The Firmament and the Water Above Part II: The Meaning of “The Water above the Firmament” in Gen 1:6-8 -- By: Paul H. Seely

Journal: Westminster Theological Journal
Volume: WTJ 54:1 (Spring 1992)
Article: The Firmament and the Water Above Part II: The Meaning of “The Water above the Firmament” in Gen 1:6-8
Author: Paul H. Seely


The Firmament and the Water Above
Part II: The Meaning of “The Water above the Firmament” in Gen 1:6-8

Paul H. Seely

When one realizes that the historical-grammatical meaning of raqiaʿ, “firmament,” in Gen 1:7 reflects an ancient rather than a modern concept of the sky,1 it should come as no surprise that the “water above the firmament” also reflects an ancient rather than a modern concept. There is, however, a slight difference historically between these two concepts. In the ancient world a virtually universal agreement existed among all peoples everywhere that the sky (firmament) was a rock-solid dome over the earth beneath which were the sun, moon, and stars. In the case of the “water above the firmament” that universal agreement did not exist.

The concept of “water above the firmament” appears occasionally in other places besides the ancient Near East, but as described in Genesis it reflects an ancient Near Eastern concept, particularly shaped by a Mesopotamian tradition found in Enuma Elish. The historical definition of “the water above the firmament” is, therefore, a veritable sea located above a solid firmament which is in turn located above the sun, moon, and stars. This historical meaning, as we shall see, is also the meaning that Gen 1:6–8 contextually demands. Let us first, however, review the historical background.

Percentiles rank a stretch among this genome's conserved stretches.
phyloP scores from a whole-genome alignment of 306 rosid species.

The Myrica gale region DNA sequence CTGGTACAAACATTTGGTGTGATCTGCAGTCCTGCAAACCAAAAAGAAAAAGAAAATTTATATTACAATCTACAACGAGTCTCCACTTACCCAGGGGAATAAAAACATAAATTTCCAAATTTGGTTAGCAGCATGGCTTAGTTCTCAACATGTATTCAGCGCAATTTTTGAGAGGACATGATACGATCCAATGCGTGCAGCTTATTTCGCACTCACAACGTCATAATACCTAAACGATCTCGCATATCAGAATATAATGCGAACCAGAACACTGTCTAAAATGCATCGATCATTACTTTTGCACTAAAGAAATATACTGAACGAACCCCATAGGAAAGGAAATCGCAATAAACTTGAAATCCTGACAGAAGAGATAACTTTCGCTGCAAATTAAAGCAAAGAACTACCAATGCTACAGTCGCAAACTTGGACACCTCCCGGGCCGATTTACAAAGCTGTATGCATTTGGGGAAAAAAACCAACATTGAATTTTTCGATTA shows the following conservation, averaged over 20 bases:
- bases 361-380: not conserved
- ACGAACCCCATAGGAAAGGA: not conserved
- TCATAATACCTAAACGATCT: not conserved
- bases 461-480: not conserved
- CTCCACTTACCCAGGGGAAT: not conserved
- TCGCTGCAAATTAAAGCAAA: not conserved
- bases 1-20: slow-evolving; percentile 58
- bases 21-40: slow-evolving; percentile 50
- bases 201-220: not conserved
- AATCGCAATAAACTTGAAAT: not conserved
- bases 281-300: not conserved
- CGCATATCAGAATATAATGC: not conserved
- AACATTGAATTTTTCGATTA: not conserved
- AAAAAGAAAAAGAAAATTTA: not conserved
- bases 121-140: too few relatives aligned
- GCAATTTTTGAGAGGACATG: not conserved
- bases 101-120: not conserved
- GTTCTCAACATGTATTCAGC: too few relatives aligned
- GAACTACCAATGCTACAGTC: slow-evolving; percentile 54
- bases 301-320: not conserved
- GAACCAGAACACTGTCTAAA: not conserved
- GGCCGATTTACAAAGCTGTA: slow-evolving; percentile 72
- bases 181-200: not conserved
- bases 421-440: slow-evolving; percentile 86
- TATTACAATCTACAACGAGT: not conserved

Among scientifically naive peoples, who have universally believed in a solid firmament, only a very few seem to have a concept of an ocean or of water being stored in bottles above the firmament.2 We must beware of arguing from silence, but the vast majority of primitive peoples evidence no belief in a body of water existing above the firmament. Gunkel thought the original primitive idea was that the sky itself was suspended water. He knew primitive peoples think the sky is solid; so, perhaps, he was thinking of water in the form of ice.3 That idea would fit a biblical passage such as Ezek 1:22. Gunkel cited Rev 4:6. Many primitive peoples, however, think of the sky as an earthen floor for a world above ours. So I think it would be hard to prove that all peoples originally conceived of the sky as being made of water.

Homer and Hesiod, in accordance with Near Eastern beliefs, thought of the earth as floating on and surrounded by an ocean with a solid firmament abo...

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